Professor of International Relations since 1993, who died on 4 October aged 67,
was the pre-eminent European scholar in the formal analysis of war and conflict
and the possibility of peaceful resolutions of disputes, and was also immensely
respected in north America.
Indicative of his
standing was the recent award of the Lewis Fry Richardson gold medal for
lifetime achievement from the European Consortium for Political Research.
Michael was its first recipient, and was hugely pleased when informed about it
shortly before he became ill.
He was born and grew up
in Yorkshire. He went up to Trinity College, Cambridge, in 1953, achieving a
double first in Economics. He gained his PhD in Economics in 1963, also from
Michael published seven
books between 1970 and 1998, including Conflict Analysis (1971) and Rationality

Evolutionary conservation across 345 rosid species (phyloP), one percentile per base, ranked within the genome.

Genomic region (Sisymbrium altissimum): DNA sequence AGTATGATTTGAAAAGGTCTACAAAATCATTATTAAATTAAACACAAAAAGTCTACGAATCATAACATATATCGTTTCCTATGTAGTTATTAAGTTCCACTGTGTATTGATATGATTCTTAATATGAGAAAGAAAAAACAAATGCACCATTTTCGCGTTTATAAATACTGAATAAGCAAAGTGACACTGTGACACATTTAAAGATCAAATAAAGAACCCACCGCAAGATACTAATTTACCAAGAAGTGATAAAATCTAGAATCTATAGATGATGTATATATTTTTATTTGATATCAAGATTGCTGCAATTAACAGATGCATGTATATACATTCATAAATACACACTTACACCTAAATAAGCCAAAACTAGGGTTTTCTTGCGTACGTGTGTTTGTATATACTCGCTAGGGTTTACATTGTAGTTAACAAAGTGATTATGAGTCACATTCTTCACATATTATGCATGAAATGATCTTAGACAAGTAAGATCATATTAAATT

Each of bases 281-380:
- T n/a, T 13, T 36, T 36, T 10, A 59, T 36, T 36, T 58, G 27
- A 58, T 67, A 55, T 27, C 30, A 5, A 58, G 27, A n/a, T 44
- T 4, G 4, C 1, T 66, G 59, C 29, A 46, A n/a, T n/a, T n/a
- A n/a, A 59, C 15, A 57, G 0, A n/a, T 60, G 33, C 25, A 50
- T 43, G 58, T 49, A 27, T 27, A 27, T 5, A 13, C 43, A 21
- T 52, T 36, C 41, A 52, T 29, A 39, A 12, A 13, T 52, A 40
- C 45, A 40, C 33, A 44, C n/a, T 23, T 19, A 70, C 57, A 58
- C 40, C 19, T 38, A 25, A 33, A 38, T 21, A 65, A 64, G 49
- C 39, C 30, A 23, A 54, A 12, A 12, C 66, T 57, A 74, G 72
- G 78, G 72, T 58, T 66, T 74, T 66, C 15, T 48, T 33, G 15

and the Analysis of the International Conflict (1992). He was a founder
member of the British International Studies Association.
He was Subject Chair at Sussex
from 1993-96, during which time his administrative skills became legendary, so
much so that his office became known as “the black hole”.
Michael gave as much time
and care to teaching first-year students as he did to those doing research. He
was a wonderful colleague - kind, thoughtful, stimulating and encouraging,
especially to younger faculty members.
Senior Lecturer in
International Relations, SOC
Friday 2 November 2001
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